The traditional closing gala concert took place at Claude Ménard Hall this year with “The Flowers Band” under the wonderful direction of Music Director Paul Holland. The concert hall was packed at 8 p.m., ready for the start at 9 p.m.

The first half of the 28th Roland-Garros Gala Concert opened with the Brass performing Paul Lovatt-Coopers’ “Home of Legends”. The music started with Luke Barker off stage and the magnificent playing of this wonderful band. The Flowers Band was certainly in great shape from the start. Then we were all treated to one of the best performances of the weekend, with the wonderfully controlled playing of soprano Paul Richards in Peter Graham’s “Flowerdale” from “Hymn of the Highlands”. The band was also so thoughtful in its subtle accompaniment.

Then it was movie time as the band played “The Incredibles” by Michael Giacchino, skilfully arranged by Philip Harper, had a lot of fun being played and was well received by the audience in Amboise. We were then treated to a magnificent playing by flugelhorn player Lauren Chinn performing “Magah Seola” composed by Gerald Fahy and arranged by Sandy Smith. This was played with such ease across the scale, with a charming lyrical style and so well controlled.

The band ended their program with “Pall Mall” pieces by Jonathan Bates, “Mayfair” (An Evening in Town) composed by Eric Coates and arranged by Paul Saggers and “Go to Jail!” composed by Christian Overhead, which was taken from their innovative “Monopoly” set from 2021’s cleverly inspired Brass in Concert. After a quick start from “Go!”, there were carefully observed and choreographed moments. What a great set to end half of the program, simply breathtaking of this wonderful set.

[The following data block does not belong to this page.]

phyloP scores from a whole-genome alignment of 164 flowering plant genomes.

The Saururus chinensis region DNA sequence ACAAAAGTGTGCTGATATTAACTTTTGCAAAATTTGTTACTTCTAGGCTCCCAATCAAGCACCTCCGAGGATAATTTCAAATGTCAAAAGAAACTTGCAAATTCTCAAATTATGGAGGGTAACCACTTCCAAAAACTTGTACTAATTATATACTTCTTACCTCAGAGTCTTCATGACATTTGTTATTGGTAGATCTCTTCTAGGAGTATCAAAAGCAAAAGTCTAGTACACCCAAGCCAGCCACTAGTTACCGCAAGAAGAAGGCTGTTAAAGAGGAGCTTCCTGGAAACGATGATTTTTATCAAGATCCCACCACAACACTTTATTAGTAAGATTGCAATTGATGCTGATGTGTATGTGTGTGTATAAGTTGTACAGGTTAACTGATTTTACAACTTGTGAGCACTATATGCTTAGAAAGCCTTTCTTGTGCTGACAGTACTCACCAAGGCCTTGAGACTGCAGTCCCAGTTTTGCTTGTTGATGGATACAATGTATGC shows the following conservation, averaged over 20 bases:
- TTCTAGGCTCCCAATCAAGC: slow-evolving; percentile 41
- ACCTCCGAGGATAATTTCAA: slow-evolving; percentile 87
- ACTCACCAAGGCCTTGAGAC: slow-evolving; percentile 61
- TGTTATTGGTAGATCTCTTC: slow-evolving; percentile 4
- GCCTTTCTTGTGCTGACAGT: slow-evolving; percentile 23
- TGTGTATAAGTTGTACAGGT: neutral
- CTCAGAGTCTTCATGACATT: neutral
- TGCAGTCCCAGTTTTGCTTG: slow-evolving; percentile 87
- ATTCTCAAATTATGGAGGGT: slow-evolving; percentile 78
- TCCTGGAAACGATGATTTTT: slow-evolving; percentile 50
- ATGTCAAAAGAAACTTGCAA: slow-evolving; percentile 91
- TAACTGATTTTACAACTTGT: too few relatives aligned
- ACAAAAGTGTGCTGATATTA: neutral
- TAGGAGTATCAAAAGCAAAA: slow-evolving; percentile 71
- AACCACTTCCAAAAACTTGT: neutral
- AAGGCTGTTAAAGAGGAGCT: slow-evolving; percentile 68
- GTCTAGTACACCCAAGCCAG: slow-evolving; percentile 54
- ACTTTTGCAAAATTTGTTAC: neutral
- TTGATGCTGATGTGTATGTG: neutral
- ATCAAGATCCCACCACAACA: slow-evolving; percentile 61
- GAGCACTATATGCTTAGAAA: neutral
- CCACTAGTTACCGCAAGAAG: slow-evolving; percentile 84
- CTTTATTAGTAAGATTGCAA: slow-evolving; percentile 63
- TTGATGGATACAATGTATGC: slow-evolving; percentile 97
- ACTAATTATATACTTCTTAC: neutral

Once the excitement had subsided, it was the Flowers Band who returned to the stage to entertain with the “Grandpa” of all the Spanish marches, Amparito, composed by Jamie Texidor and arranged by Aubrey Winter, which was delivered with so much panache from this wonderfully trained ensemble. The next soloist was solo baritone Matt Rowe to perform Herman Bellstedt’s “Napoli” arranged by Geoffrey Brand, which was performed with such ease and brought the hall down. Then, as announced, in an all-favorite ABBA “goes Brass” set, arranged by Alan Fernie, which was a treat for the Amboise audience. The last soloist of the evening was solo trombonist Chris Thomas who amazed the audience with Arthur Pryor’s “Blue Bells of Scotland”, a brilliant interpretation of one of the old favourites. Chris was brimming with confidence and played with such ease across the range. He showed excellent legato lyrical playing, exceptional technique, flexibility, and super-fast articulation.

Flowers then concludes his program with the finale of Tchaikovsk’s “Symphony No. 4″i. The show had a blast without a fortissimo explosion and having so much energy and excitement creating a carnival atmosphere.

To cry!

What a spirited final piece and what a wonderful program.

This was then followed by two encores of Bach’s “Bright Lights Big City” and “Toccata in D minor,” which unsurprisingly led to a standing ovation..

By midnight, the band had the audience buzzing and wanting even more.

Music director Paul Holland was also delighted with his band’s efforts: he spoke volumes about the commitment after leaving early on Thursday morning and arriving in Amboise on Friday afternoon, the band was still able to produce top-notch performances at every opportunity.

It was a great weekend, if it was a bit exhausting, and our thanks go to everyone involved in organizing the Open de France d’Amboise for making this trip such a memorable one.

Chris Jeans